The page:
In German class in 1999, we were also taught "tschüß" was correct. But this was immediately before the Schreibtrechtreform and so I also write "ißt" instead of "isst". So there's a bit of variation because it's an informal word and therefore a bit variant in certain dialects.
I know that after the Rechtscheibreform (reform of the entire German language in the late 90's), the esstset (that's the letter that kind of looks like a capital B but actually represents a double S) is only used following long vowels. Prior to that it was also used at the end of sentences or if it was only followed by on letter.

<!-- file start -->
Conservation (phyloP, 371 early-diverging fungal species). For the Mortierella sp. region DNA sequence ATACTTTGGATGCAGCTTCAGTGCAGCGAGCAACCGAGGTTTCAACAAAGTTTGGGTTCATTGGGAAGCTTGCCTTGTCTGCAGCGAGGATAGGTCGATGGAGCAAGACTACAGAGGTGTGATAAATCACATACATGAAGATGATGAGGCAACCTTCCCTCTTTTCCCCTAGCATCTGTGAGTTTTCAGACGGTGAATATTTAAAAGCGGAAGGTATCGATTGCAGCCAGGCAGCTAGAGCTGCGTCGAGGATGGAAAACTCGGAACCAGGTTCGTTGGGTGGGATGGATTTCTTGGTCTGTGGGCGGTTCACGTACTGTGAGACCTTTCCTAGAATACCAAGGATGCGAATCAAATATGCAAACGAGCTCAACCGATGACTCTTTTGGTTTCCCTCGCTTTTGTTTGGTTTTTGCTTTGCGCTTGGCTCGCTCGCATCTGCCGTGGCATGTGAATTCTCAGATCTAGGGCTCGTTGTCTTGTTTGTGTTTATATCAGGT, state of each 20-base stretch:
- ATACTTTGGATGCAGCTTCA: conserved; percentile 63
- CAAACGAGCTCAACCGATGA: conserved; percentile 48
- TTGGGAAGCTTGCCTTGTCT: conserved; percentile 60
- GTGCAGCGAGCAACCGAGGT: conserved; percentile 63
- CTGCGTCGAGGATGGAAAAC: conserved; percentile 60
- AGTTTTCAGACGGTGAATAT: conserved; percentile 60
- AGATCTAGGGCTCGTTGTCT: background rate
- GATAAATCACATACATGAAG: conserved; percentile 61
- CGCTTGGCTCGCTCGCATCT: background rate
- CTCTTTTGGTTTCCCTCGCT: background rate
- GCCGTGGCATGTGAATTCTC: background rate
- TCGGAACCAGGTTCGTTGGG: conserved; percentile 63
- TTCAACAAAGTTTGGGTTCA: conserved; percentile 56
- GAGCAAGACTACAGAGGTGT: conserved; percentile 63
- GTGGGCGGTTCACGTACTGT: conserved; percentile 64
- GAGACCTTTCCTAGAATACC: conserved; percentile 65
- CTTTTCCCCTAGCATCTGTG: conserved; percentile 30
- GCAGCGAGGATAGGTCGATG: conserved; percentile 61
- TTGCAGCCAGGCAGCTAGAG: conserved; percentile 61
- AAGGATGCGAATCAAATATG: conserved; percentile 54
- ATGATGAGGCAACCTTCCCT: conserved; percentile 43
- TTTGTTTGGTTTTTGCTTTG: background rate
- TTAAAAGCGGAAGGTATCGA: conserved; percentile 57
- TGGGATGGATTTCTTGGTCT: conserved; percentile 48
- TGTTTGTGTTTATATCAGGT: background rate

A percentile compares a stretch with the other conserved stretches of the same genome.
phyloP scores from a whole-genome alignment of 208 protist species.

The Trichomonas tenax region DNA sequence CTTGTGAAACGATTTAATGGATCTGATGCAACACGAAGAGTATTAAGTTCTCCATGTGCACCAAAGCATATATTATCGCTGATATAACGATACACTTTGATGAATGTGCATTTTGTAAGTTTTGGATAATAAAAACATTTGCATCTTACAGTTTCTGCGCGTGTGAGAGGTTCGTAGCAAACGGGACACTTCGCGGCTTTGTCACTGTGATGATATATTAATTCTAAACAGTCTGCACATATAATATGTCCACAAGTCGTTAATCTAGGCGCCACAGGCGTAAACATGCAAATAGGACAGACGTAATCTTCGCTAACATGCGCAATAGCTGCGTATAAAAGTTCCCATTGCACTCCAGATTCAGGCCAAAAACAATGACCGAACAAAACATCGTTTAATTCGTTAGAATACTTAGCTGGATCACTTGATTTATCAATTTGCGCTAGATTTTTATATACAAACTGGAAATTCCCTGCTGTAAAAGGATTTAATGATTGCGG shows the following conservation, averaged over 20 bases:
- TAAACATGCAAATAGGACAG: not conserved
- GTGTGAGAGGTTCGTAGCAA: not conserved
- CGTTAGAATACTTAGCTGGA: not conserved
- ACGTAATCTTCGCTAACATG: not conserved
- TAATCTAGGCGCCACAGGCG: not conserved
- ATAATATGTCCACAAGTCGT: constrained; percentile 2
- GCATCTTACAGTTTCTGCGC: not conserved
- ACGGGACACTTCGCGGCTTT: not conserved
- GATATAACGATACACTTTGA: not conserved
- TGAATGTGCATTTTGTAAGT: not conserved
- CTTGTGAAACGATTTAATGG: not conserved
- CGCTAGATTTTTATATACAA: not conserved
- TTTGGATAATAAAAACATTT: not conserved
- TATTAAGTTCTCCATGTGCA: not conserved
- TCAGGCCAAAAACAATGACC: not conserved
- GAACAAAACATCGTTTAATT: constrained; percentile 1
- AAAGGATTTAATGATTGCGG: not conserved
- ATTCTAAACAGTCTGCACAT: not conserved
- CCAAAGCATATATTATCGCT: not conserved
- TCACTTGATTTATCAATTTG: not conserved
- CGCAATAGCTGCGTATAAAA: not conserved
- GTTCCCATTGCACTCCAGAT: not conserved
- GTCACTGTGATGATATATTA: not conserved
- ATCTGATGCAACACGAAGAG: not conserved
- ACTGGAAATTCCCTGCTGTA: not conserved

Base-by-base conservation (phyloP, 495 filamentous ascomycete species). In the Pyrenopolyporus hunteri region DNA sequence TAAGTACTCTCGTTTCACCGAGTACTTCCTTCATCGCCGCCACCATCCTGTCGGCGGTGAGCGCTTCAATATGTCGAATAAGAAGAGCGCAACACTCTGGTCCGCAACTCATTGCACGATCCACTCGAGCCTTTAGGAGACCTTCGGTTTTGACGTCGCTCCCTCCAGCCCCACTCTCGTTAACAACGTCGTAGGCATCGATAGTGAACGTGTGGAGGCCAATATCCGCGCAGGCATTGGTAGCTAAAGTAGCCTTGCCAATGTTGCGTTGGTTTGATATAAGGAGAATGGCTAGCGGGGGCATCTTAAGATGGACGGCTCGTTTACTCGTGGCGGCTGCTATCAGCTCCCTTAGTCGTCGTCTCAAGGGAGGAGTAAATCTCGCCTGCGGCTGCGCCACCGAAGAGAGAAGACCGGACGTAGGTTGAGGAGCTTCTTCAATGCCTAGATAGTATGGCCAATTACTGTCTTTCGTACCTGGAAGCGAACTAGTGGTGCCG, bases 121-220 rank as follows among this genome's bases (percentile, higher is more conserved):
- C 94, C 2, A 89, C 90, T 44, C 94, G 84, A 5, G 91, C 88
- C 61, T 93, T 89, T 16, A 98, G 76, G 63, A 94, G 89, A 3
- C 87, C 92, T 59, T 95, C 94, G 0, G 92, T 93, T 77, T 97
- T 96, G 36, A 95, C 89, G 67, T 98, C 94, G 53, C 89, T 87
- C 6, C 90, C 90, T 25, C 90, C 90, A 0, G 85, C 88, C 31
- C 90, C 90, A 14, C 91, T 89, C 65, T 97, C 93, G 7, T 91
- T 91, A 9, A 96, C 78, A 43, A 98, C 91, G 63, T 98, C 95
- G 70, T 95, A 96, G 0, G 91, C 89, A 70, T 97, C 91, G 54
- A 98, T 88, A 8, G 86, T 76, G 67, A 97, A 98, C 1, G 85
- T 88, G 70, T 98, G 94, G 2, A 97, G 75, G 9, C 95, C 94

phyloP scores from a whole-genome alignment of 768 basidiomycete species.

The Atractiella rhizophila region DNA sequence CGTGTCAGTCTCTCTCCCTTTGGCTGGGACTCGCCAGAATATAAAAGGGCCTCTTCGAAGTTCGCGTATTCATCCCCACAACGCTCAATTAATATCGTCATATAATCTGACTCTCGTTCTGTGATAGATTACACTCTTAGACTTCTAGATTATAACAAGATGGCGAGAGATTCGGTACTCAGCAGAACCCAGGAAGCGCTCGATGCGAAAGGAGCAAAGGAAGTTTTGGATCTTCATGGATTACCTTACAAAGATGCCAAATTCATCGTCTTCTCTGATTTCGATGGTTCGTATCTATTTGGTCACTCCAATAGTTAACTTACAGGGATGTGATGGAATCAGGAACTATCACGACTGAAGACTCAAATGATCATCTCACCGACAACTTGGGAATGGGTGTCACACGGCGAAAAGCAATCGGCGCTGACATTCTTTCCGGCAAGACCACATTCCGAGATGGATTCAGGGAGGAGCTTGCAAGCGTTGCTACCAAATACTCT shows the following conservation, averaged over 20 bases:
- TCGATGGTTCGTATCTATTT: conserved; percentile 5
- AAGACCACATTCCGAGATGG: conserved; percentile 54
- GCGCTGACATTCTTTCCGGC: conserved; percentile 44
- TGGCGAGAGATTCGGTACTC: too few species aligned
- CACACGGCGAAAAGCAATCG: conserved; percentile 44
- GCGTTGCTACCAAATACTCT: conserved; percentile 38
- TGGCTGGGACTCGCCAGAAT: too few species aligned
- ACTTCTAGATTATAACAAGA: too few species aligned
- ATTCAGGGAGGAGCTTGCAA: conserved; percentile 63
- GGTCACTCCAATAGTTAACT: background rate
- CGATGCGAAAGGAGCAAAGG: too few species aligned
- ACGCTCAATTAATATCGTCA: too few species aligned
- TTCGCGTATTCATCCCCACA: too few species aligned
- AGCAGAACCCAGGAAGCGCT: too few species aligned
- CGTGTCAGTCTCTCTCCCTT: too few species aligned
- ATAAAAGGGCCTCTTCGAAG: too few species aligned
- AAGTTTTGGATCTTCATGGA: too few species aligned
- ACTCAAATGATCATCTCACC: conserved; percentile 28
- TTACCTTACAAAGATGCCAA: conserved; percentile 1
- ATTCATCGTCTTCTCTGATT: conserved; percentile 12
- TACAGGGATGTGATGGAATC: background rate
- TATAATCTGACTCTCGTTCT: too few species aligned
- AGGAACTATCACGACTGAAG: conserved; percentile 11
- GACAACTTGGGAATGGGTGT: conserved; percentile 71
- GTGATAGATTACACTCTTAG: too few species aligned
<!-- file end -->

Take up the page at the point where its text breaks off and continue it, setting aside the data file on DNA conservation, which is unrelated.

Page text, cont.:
While that may be true, I think that would cause mass confusion in a language program. In Quebec (Montreal), some French and English speakers use "Ciao" to say goodbye, but I would not expect it to pop up anywhere but in the Italian section of Duolingo. Just my opinion.